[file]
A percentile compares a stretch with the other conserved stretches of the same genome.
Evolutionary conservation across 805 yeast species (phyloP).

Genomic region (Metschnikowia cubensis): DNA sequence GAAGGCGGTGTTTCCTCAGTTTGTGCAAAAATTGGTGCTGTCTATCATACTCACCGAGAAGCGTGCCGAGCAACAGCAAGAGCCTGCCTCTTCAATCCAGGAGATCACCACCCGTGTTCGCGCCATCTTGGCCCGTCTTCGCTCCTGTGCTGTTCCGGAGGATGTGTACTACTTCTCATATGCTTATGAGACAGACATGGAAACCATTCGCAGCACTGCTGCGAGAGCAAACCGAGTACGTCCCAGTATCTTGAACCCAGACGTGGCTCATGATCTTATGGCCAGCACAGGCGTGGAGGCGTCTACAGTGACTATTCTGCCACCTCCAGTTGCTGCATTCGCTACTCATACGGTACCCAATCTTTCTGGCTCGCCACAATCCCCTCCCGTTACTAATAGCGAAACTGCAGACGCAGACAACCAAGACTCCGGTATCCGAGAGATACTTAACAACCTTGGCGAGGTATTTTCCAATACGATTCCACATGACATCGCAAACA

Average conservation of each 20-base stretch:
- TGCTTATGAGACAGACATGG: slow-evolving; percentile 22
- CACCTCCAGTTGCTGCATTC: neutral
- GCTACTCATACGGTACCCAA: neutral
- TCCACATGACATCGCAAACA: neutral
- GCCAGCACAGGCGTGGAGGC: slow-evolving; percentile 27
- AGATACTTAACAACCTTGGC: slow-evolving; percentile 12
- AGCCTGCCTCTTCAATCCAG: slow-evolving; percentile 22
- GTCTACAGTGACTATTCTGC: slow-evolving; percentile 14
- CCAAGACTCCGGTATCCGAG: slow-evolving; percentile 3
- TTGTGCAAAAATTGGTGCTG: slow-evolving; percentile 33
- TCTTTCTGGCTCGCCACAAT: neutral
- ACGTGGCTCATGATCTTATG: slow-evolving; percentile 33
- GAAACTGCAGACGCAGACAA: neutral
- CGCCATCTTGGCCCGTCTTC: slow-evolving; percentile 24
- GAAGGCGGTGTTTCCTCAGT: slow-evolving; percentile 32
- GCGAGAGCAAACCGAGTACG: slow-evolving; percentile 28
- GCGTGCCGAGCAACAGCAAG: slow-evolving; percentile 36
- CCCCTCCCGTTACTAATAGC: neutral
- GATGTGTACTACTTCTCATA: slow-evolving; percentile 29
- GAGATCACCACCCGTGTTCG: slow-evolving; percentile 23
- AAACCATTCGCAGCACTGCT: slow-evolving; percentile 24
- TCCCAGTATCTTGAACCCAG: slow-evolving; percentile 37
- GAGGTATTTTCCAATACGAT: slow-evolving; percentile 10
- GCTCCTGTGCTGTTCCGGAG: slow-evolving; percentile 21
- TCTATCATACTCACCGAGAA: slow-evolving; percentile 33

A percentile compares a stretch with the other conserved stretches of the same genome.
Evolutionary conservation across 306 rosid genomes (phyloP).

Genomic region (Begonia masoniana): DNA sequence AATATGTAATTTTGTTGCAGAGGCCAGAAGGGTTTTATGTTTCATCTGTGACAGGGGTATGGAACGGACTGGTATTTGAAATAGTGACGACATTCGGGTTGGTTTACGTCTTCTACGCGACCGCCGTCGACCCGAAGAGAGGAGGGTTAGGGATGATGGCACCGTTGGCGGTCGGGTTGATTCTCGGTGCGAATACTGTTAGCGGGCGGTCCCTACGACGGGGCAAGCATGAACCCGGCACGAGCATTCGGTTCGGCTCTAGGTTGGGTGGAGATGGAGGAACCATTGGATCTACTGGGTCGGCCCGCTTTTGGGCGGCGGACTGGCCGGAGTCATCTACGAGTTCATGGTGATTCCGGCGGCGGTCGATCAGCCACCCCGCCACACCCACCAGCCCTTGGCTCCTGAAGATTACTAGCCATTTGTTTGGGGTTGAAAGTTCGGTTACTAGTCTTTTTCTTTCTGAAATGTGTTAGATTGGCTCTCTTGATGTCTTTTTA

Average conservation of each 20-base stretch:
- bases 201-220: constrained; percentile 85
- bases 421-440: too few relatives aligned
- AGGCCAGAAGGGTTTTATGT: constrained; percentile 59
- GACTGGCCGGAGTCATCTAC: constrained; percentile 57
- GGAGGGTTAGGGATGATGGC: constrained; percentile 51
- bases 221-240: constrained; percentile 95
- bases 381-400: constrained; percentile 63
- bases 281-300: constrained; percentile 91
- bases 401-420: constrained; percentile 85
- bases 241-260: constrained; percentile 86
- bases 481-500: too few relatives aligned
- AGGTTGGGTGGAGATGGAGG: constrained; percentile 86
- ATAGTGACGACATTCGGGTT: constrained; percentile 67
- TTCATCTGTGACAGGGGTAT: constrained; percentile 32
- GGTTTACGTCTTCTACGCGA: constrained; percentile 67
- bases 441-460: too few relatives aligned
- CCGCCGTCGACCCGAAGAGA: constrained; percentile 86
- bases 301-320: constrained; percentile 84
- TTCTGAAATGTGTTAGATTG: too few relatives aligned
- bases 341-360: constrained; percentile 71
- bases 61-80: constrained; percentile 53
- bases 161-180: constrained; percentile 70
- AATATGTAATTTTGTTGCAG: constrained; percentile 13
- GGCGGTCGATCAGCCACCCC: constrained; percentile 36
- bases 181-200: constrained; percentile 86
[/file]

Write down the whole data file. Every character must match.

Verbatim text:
A percentile compares a stretch with the other conserved stretches of the same genome.
Evolutionary conservation across 805 yeast species (phyloP).

Genomic region (Metschnikowia cubensis): DNA sequence GAAGGCGGTGTTTCCTCAGTTTGTGCAAAAATTGGTGCTGTCTATCATACTCACCGAGAAGCGTGCCGAGCAACAGCAAGAGCCTGCCTCTTCAATCCAGGAGATCACCACCCGTGTTCGCGCCATCTTGGCCCGTCTTCGCTCCTGTGCTGTTCCGGAGGATGTGTACTACTTCTCATATGCTTATGAGACAGACATGGAAACCATTCGCAGCACTGCTGCGAGAGCAAACCGAGTACGTCCCAGTATCTTGAACCCAGACGTGGCTCATGATCTTATGGCCAGCACAGGCGTGGAGGCGTCTACAGTGACTATTCTGCCACCTCCAGTTGCTGCATTCGCTACTCATACGGTACCCAATCTTTCTGGCTCGCCACAATCCCCTCCCGTTACTAATAGCGAAACTGCAGACGCAGACAACCAAGACTCCGGTATCCGAGAGATACTTAACAACCTTGGCGAGGTATTTTCCAATACGATTCCACATGACATCGCAAACA

Average conservation of each 20-base stretch:
- TGCTTATGAGACAGACATGG: slow-evolving; percentile 22
- CACCTCCAGTTGCTGCATTC: neutral
- GCTACTCATACGGTACCCAA: neutral
- TCCACATGACATCGCAAACA: neutral
- GCCAGCACAGGCGTGGAGGC: slow-evolving; percentile 27
- AGATACTTAACAACCTTGGC: slow-evolving; percentile 12
- AGCCTGCCTCTTCAATCCAG: slow-evolving; percentile 22
- GTCTACAGTGACTATTCTGC: slow-evolving; percentile 14
- CCAAGACTCCGGTATCCGAG: slow-evolving; percentile 3
- TTGTGCAAAAATTGGTGCTG: slow-evolving; percentile 33
- TCTTTCTGGCTCGCCACAAT: neutral
- ACGTGGCTCATGATCTTATG: slow-evolving; percentile 33
- GAAACTGCAGACGCAGACAA: neutral
- CGCCATCTTGGCCCGTCTTC: slow-evolving; percentile 24
- GAAGGCGGTGTTTCCTCAGT: slow-evolving; percentile 32
- GCGAGAGCAAACCGAGTACG: slow-evolving; percentile 28
- GCGTGCCGAGCAACAGCAAG: slow-evolving; percentile 36
- CCCCTCCCGTTACTAATAGC: neutral
- GATGTGTACTACTTCTCATA: slow-evolving; percentile 29
- GAGATCACCACCCGTGTTCG: slow-evolving; percentile 23
- AAACCATTCGCAGCACTGCT: slow-evolving; percentile 24
- TCCCAGTATCTTGAACCCAG: slow-evolving; percentile 37
- GAGGTATTTTCCAATACGAT: slow-evolving; percentile 10
- GCTCCTGTGCTGTTCCGGAG: slow-evolving; percentile 21
- TCTATCATACTCACCGAGAA: slow-evolving; percentile 33

A percentile compares a stretch with the other conserved stretches of the same genome.
Evolutionary conservation across 306 rosid genomes (phyloP).

Genomic region (Begonia masoniana): DNA sequence AATATGTAATTTTGTTGCAGAGGCCAGAAGGGTTTTATGTTTCATCTGTGACAGGGGTATGGAACGGACTGGTATTTGAAATAGTGACGACATTCGGGTTGGTTTACGTCTTCTACGCGACCGCCGTCGACCCGAAGAGAGGAGGGTTAGGGATGATGGCACCGTTGGCGGTCGGGTTGATTCTCGGTGCGAATACTGTTAGCGGGCGGTCCCTACGACGGGGCAAGCATGAACCCGGCACGAGCATTCGGTTCGGCTCTAGGTTGGGTGGAGATGGAGGAACCATTGGATCTACTGGGTCGGCCCGCTTTTGGGCGGCGGACTGGCCGGAGTCATCTACGAGTTCATGGTGATTCCGGCGGCGGTCGATCAGCCACCCCGCCACACCCACCAGCCCTTGGCTCCTGAAGATTACTAGCCATTTGTTTGGGGTTGAAAGTTCGGTTACTAGTCTTTTTCTTTCTGAAATGTGTTAGATTGGCTCTCTTGATGTCTTTTTA

Average conservation of each 20-base stretch:
- bases 201-220: constrained; percentile 85
- bases 421-440: too few relatives aligned
- AGGCCAGAAGGGTTTTATGT: constrained; percentile 59
- GACTGGCCGGAGTCATCTAC: constrained; percentile 57
- GGAGGGTTAGGGATGATGGC: constrained; percentile 51
- bases 221-240: constrained; percentile 95
- bases 381-400: constrained; percentile 63
- bases 281-300: constrained; percentile 91
- bases 401-420: constrained; percentile 85
- bases 241-260: constrained; percentile 86
- bases 481-500: too few relatives aligned
- AGGTTGGGTGGAGATGGAGG: constrained; percentile 86
- ATAGTGACGACATTCGGGTT: constrained; percentile 67
- TTCATCTGTGACAGGGGTAT: constrained; percentile 32
- GGTTTACGTCTTCTACGCGA: constrained; percentile 67
- bases 441-460: too few relatives aligned
- CCGCCGTCGACCCGAAGAGA: constrained; percentile 86
- bases 301-320: constrained; percentile 84
- TTCTGAAATGTGTTAGATTG: too few relatives aligned
- bases 341-360: constrained; percentile 71
- bases 61-80: constrained; percentile 53
- bases 161-180: constrained; percentile 70
- AATATGTAATTTTGTTGCAG: constrained; percentile 13
- GGCGGTCGATCAGCCACCCC: constrained; percentile 36
- bases 181-200: constrained; percentile 86